Traffic Law to Come – Biometric ID Hieroglyphics 3D Barcodes – Future Driver’s Licenses

Traffic Law to Come – Biometric ID Hieroglyphics 3D Barcodes – Future Driver’s Licenses

A few days ago, I was talking with a fellow think tanker about the future of traffic law and biometric ID cards. We got to talking about hieroglyphics for some reason, and the ancient Egyptians. My acquaintance suggested that perhaps the hieroglyphics were nothing more than 3D barcodes, and each of those pictures could represent a tale or story, and when put together they could perhaps be a third meaning, or a combination of meanings.

We then got into the topic of newspaper ads which had little boxes in the corner which were essentially barcodes that you could put your iPhone upto using a special app and it would then direct you to a website, or a certain page on a website. When looking at the box, it doesn’t look like it’s a barcode printed on a piece of paper, rather it looks like a hieroglyphic attempting to be 3-D. Now then, wouldn’t it be great if the biometric driver’s license of the future, along with passports, and other records used such a 3-D style barcode.

By going from 2-D to 3-D, would mean that the owner of the driver’s license could put much more information into the 3D barcode like picture, and it might even allow authorities of various databases to expand that data as needed to do their job. Such as a TSA scanning unit, one for the IRS, one for doing mobile electronic banking, and one for traffic police, or border crossing, and best of all the amount of data which could be put into that little 3-D barcode would be significant. It also could not be read unless someone was directly over it.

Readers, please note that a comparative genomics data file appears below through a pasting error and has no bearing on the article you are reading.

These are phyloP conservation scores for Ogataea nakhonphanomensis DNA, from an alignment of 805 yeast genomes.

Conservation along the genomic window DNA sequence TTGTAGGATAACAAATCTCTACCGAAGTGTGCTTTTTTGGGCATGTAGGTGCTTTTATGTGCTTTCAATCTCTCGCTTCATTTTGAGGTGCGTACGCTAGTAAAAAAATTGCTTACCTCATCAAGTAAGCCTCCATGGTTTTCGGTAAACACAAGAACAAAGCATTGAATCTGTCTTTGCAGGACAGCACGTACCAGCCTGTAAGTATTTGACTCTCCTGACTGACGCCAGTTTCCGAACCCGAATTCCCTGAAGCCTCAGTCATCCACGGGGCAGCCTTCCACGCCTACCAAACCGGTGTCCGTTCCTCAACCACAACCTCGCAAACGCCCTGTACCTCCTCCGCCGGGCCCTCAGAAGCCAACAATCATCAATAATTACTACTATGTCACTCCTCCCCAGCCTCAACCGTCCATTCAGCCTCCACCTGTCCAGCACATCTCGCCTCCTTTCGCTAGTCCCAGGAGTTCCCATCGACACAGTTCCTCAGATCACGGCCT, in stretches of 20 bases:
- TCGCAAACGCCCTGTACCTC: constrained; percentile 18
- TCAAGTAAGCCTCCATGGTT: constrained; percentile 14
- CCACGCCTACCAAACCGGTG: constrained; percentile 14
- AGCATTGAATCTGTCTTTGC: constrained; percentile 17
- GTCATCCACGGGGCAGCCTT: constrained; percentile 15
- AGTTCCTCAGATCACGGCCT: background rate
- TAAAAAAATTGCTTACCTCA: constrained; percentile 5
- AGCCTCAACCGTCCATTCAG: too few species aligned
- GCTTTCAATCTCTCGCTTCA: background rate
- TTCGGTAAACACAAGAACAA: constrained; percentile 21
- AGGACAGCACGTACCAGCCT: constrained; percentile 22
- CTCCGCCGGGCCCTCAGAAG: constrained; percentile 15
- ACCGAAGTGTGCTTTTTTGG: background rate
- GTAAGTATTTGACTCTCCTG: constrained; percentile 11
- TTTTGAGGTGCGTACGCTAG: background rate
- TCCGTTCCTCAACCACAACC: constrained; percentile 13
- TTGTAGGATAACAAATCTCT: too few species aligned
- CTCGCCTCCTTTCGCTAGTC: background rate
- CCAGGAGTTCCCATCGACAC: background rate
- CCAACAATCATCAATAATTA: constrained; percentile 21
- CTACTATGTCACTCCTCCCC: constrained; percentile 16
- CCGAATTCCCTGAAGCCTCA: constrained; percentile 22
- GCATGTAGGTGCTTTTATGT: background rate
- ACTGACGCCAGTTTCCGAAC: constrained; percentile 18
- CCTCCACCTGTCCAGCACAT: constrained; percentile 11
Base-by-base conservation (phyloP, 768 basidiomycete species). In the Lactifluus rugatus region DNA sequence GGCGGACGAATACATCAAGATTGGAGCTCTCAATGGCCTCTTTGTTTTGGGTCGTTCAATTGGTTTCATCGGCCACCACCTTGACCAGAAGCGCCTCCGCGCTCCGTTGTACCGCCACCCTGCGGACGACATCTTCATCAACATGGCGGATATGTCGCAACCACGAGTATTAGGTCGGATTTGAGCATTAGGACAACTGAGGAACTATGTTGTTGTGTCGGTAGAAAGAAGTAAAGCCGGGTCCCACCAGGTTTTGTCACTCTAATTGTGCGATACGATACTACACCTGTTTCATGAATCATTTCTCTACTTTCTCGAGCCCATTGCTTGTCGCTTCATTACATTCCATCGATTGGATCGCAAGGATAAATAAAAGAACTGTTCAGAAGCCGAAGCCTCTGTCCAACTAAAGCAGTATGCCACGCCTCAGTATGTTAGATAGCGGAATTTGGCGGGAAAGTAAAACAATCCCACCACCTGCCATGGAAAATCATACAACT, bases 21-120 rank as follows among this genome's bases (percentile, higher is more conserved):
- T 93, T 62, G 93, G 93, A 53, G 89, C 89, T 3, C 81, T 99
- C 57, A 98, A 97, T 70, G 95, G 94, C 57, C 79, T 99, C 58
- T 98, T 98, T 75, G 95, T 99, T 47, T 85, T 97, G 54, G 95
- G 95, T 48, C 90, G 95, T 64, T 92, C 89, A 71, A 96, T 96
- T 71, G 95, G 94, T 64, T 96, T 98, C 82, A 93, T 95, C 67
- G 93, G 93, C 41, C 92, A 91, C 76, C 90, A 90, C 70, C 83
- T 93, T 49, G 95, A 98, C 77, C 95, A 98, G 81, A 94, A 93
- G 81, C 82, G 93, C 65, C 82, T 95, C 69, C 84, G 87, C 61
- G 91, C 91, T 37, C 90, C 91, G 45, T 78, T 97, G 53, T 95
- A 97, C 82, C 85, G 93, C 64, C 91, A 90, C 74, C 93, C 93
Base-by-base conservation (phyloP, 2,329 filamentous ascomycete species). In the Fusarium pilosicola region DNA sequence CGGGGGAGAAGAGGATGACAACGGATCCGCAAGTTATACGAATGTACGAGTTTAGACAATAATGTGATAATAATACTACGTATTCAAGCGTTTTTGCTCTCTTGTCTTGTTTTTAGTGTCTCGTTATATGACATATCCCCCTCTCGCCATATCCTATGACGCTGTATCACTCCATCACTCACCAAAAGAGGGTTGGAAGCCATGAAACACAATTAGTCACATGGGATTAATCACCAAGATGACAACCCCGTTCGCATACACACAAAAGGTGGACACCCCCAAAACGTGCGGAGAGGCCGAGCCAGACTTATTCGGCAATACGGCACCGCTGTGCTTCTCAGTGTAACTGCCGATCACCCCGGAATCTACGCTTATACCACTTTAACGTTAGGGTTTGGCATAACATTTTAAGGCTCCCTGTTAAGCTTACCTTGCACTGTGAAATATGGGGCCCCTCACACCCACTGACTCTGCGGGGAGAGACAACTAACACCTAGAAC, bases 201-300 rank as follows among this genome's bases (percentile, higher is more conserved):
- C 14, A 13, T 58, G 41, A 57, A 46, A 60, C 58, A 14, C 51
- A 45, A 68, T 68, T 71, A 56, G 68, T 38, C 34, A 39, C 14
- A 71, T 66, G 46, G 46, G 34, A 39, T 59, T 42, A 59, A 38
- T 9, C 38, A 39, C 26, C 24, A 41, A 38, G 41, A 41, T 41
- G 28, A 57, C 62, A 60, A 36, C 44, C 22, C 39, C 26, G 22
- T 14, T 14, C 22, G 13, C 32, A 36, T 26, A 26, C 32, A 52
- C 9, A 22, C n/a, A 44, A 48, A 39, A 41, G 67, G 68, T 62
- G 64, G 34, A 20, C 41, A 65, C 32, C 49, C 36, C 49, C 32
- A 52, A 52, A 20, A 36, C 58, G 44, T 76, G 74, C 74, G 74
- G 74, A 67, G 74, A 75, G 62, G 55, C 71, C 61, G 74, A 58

In other words someone couldn’t walk by your pocket, and read it, the only way to actually read it would be to stick the card into a scanning unit, which clamped onto the card and held it in perfect position to then read it. Okay so, it would be just like a directional RFID chip, and only good at super close range with the proper technology. Inherently a system such as this would provide better security for the holder of the card, and it could be used by authorities without sharing databases.

Each time a card was read it could go through the system, and be seen by various authorities of various agencies individually, without the original scanner or employee who was looking at it even realizing, or even having access to that information. It would also do quite well for HIPPA considerations and medical records. Indeed I hope you’ll please consider all this and think on it.